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Detail of Lawrence Alma-Tadema’s “The Roses of Heliogabalus” (1888), which can be seen in "A Victorian Obsession" at Leighton House (photo: Studio Sebert Photographs)

This is not the best time of year to look at paintings, with the marquee galleries and big shows besieged by holiday and shopping crowds. If, though, you want to see pictures rather than the backs of heads then there are several fascinating exhibitions running in some of the less populated artistic institutions.

Take, for example, A Victorian Obsession at Leighton House in west London. Here is a gathering of 52 paintings from the collection of the Mexican telecoms gazillionaire Juan Antonio Pérez Simón. The show's title has a double meaning: Pérez Simón's obsession with high-Victorian art and the painters' obsession with what Tennyson called "dreams of fair women". The artists on show on the walls of Leighton's Topkapi-in-Holland-Park palace include Leighton himself, Millais, Rossetti, Burne-Jones and Alma-Tadema.

Anyone with a taste for social realism should give this exhibition a very wide berth; this is as rich and intense a display of Aesthetic Movement art as you will find (Pérez Simón's collection is the largest outside Britain). Not one of the artists had the slightest painterly interest in their own times but preferred to escape into the Classical or mythological past in the company of beautiful, compliant women and, just occasionally, heroic men.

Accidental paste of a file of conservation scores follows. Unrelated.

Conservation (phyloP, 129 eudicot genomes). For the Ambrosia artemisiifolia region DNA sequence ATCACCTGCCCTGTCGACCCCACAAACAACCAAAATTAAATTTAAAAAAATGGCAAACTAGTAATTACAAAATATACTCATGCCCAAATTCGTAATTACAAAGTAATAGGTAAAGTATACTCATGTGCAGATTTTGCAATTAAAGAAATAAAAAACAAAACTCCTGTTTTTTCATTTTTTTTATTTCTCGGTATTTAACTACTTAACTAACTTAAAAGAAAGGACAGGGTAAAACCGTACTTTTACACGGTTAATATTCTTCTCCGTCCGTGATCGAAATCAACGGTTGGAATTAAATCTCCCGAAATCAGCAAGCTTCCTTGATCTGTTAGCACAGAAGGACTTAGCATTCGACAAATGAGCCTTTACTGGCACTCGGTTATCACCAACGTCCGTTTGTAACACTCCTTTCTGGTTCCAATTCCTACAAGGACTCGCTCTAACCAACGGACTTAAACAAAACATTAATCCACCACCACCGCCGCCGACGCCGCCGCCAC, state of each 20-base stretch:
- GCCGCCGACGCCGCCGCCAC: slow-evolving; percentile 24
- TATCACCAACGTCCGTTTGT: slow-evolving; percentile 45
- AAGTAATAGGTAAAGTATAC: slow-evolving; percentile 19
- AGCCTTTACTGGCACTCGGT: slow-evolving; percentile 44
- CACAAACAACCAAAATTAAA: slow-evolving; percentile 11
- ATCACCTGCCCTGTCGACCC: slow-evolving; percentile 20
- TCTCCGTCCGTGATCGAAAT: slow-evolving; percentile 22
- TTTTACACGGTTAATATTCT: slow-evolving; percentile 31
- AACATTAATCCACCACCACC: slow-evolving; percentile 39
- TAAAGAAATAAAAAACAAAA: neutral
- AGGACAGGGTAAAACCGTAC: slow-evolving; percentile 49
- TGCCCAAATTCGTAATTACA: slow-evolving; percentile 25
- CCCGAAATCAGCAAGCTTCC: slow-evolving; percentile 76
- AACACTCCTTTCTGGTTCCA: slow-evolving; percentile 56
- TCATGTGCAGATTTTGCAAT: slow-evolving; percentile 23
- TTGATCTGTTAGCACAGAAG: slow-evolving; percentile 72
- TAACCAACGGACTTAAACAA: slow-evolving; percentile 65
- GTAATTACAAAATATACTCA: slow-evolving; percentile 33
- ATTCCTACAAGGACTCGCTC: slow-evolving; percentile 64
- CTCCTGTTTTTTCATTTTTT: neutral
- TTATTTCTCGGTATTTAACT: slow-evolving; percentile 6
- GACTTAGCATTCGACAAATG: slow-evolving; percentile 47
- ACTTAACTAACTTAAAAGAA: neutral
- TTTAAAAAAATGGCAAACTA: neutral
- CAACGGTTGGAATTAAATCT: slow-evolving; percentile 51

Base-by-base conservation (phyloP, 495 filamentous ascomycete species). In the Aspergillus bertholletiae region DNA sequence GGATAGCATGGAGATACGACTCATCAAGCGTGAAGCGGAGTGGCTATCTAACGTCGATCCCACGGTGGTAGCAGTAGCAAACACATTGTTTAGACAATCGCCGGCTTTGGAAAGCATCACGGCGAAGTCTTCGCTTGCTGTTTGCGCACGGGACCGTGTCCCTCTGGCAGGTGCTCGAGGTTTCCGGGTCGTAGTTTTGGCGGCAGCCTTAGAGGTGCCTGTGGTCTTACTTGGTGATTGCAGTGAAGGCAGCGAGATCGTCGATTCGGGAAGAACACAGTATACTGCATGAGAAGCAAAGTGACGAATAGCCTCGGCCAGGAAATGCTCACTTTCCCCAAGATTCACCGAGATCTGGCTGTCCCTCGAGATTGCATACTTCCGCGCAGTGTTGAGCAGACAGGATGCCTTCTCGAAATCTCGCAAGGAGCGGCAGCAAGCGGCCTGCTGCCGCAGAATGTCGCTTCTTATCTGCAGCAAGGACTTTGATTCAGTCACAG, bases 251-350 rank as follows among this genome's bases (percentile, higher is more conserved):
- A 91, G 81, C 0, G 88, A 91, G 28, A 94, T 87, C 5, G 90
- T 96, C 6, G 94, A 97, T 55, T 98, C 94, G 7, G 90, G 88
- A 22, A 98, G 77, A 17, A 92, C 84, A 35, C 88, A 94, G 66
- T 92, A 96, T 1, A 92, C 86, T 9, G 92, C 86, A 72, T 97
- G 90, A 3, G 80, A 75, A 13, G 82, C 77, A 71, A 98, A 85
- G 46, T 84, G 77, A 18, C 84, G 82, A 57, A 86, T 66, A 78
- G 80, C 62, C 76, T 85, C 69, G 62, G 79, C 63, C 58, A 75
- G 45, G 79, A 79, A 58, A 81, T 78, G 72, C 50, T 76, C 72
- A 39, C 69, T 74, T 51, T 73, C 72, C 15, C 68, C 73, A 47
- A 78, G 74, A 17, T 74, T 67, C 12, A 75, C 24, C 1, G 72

Leighton's own Greek Girls Picking up Pebbles of 1871 is a good example of why these pictures have had such a dismal post-Victorian reputation. Here are four girls, all to some degree based on his favourite model Dorothy Dene, wandering along a Mediterranean beach in a flutter of wind-blown drapery. There is no narrative or rationale except to show variations of beauty. To modern eyes it is undoubtedly a silly composition. Leighton, though, based his figures on Classical Tanagra statuettes which have highly worked drapery and was aiming for the sort of frieze grouping to be found on the Elgin Marbles. His intent was high-minded.

The exhibition's show-stopper, Lawrence Alma-Tadema's The Roses of Heliogabalus of 1888, reveals the same disparity between intention and reception. At more than six feet across, it is the largest canvas Alma-Tadema painted and shows in minute detail the teenage emperor Heliogabalus literally drowning his dinner guests in an increasingly heavy downpour of rose petals. The painter depicts the guests at the moment they begin to realise that this fragrant jeu d'esprit is turning very macabre indeed.

As with the Leighton the painting is highly skilled — Alma-Tadema was peerless with marble, and imported roses from the French Riviera to get his detail just so. It is his taste that looks so flawed. The painting originally sold for the huge sum of £4,000: in 1960, back on sale, it failed to find a buyer. The pendulum has swung back part of the way but there is still a distance to go before this picture and the others in this show are viewed with the seriousness with which they were painted.

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